Sunday, November 12, 2023

Interview With Author Sonja Williams


1. What inspired you to write this book? I was inspired to write this book, A Kid's Guide to Life Choices by two events that have occurred in my life:

a) Constant interaction with my nieces and nephews as they were growing into the adults they have become today, ranging in age from 22 to 38.  As I tried to impart knowledge upon them, I noticed they had issues with understanding why savings were important and understanding the difference between needs and wants.

b) The mentoring program I ran with the kids at Washington High School in Atlanta, Georgia as an employee of BlueLinx, Inc. I created a game called My Potential Life which introduced the kids to real life situations for which they were required to think about and record the financial impact of their decisions.  Overall, I wanted the kids to understand that money is emotional and that nothing is free (someone pays for it). 

2. What exactly is it about and who is it written for? The book is a quick read that covers needs and wants from the perspective of what a kid (13-15 years of age) might think of as achieving the American dream of success - a big house, a luxury car, a big family, great education.  It includes examples that drive the point home that responsibility is a big part of getting those things that you need and want. It is designed for parents of kids in that age range and the kids themselves, preferably as part of a school curriculum. 

3. What do you hope readers will get out of reading your book? In a nutshell, I hope readers come away with a good idea of what it takes to acquire those things they need and desire and that the choices made early in life don't come without consequences. Think before you act. 

4. How did you decide on your book’s title and cover design?  I went through an iteration of titles, but decided on A Kid's Guide to Life Choices because it helped to identify the audience and the message.  The cover page makes the targeted audience know that the content is aimed at kids that are entering their pre-teen/teenage years. 

5. What advice or words of wisdom do you have for fellow writers – other than run!? I would advise other writers to take their time and get the message right.  I'd also advise them to be patient, and find a good partner(s) to help with marketing.  This process is not easy and marketing is not the same as publishing.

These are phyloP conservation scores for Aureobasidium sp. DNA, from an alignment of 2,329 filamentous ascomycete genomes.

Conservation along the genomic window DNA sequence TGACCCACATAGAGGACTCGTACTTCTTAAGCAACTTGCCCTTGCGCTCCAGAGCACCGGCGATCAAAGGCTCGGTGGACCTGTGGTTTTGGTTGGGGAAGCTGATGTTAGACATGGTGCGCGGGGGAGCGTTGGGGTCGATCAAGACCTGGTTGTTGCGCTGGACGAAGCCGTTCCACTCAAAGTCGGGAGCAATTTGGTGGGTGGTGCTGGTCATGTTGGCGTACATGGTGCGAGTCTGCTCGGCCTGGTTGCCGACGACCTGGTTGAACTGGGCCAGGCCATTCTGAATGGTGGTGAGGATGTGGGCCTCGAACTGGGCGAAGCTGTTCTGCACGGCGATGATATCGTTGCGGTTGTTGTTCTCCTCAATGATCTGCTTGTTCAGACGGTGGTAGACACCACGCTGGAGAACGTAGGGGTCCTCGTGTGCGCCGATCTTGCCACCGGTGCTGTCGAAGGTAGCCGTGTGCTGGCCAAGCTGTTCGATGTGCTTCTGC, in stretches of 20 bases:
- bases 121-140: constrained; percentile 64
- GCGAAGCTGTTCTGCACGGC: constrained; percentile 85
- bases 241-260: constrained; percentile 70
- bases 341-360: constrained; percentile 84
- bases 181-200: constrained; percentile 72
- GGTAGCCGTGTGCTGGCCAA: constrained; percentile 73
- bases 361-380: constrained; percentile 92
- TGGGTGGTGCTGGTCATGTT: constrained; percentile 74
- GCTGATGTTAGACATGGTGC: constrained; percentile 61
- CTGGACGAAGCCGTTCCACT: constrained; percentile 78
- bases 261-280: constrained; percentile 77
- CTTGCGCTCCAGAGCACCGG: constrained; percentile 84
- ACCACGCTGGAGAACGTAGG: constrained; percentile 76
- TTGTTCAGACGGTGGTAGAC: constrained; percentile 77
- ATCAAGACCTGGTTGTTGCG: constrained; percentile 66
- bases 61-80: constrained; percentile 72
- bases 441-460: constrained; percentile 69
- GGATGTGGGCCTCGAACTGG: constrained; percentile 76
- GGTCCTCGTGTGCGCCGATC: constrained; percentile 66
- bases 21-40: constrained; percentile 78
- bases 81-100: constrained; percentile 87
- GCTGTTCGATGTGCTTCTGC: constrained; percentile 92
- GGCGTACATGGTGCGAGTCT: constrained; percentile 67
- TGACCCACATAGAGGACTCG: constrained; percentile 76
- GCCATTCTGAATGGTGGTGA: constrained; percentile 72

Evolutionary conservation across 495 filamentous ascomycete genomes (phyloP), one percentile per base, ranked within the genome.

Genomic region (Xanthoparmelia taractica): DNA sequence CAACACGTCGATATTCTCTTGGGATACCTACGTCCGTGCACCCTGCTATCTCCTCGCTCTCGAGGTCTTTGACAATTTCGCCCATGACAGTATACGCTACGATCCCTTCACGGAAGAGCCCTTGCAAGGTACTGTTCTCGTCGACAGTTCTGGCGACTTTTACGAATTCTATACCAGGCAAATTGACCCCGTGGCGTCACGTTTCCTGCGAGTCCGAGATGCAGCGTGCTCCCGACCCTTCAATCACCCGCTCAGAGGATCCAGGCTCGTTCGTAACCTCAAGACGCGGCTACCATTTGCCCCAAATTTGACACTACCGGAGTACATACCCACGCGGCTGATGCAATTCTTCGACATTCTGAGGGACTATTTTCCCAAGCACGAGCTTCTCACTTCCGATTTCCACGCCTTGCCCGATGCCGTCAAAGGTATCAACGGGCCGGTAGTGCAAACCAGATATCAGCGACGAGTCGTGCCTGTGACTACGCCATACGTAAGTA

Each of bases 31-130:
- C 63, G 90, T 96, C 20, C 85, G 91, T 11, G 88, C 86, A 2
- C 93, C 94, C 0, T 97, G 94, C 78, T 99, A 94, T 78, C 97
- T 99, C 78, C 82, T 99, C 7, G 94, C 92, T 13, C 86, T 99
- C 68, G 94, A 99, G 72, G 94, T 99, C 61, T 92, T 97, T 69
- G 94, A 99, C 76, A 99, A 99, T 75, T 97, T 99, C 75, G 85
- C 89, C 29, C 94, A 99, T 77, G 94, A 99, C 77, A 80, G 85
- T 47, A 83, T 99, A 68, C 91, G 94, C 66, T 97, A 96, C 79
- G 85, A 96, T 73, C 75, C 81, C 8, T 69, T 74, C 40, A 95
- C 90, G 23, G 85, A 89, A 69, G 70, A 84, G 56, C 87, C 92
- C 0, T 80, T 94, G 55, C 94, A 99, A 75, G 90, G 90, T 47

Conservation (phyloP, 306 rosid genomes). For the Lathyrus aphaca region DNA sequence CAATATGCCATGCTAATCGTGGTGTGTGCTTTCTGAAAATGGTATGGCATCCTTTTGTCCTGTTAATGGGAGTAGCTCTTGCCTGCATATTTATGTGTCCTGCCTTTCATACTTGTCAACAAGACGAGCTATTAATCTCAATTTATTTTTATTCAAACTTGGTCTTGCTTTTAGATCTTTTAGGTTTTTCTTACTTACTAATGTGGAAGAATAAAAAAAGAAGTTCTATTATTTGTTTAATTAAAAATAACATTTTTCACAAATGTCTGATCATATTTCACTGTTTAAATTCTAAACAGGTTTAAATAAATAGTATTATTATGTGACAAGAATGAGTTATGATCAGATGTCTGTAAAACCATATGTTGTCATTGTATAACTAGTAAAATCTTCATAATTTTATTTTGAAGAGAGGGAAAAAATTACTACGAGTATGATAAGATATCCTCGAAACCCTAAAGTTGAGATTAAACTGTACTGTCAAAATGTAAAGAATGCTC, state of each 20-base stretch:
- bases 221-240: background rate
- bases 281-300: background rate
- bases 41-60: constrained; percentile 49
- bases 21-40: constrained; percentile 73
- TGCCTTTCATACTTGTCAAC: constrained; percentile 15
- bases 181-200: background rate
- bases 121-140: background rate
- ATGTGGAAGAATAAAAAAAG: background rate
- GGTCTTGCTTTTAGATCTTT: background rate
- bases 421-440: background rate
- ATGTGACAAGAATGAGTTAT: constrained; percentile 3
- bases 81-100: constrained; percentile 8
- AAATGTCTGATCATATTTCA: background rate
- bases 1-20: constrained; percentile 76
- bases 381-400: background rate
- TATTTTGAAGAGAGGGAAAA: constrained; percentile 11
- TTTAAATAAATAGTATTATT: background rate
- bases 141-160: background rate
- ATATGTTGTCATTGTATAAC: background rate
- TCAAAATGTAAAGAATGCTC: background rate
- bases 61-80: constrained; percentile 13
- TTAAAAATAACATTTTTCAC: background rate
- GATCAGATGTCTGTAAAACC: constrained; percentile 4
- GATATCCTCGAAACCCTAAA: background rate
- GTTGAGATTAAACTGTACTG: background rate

6. What trends in the book world do you see -- and where do you think the book publishing industry is heading?  I see speed to write on the part of writers and an increase in the number of people who want to self-publish.  Self-publishing would be great if it was as easy as the name implies, but it isn't.  I think the industry for writing and publishing will continue to take advantage of existing technologies as well as dive into artificial intelligence, which I am a little afraid of due to lack of controls and integrity on the part of some people. 

7. Were there experiences in your personal life or career that came in handy when writing this book?  Yes.  The mentoring program I mentioned earlier as well as growing up and experiencing the house, car, family decisions.  I remember being 20 years old and seeing my first luxury sports car, a Porsche 911.  Even back then, I found out that the vehicle was about $90,000, which was a little more than I was prepared to pay for any car. That changed how I looked at those big-ticket items and life in general.   

8. How would you describe your writing style? I would describe my writing style as KISS (keep it simple silly) I find that when I try to provide to many details, it tends to be a turn off, especially with the group that I am targeting which tends to be a younger crowd. I can't really say that my writing is similar to any author I have read.  This is because when I read, it is generally a mystery which I may read to relax. 

9. What challenges did you overcome in the writing of this book? The biggest challenge I had in writing the book is analysis/paralysis.  I didn't want to make the book available until I got it to the point where I thought it was perfect.  I had to remember that I could always make changes.  Being an accountant by education and training (first career), I also don't like wasting my limited resources, so everything had to be in place including what it would cost to get the book published. 

10. If people can buy or read one book this week or month, why should it be yours? Picking up a Kid's Guide to Life Choices should be the one for two reasons:

a) It's an important topic, especially if you have kids and b) it's a quick read which can help kids and parents not be hesitant to pick up a book.  We are inundated with so much printed and televised material that it's great to be able to get through a topic in one sitting and have learned something that will be beneficial. 

About The Author: Sonja Williams is a born and bred Georgian who grew up in the Atlanta area.  She holds a BBA, MBA, and holds certificates in human resources to include PHR (Professional Huan Resources), SHRM-CP (Society Human Resources Certified Professional), CDE (Certified Diversity Executive). She has 20+ years of corporate experience in the areas of accounting and human resources with a focus on diversity and inclusion. She loves traveling, meeting new people, and is a sports enthusiast with baseball and gymnastics being her favorites.  She loves teaching kids to better themselves though education and making wise choices. For more information, please see:

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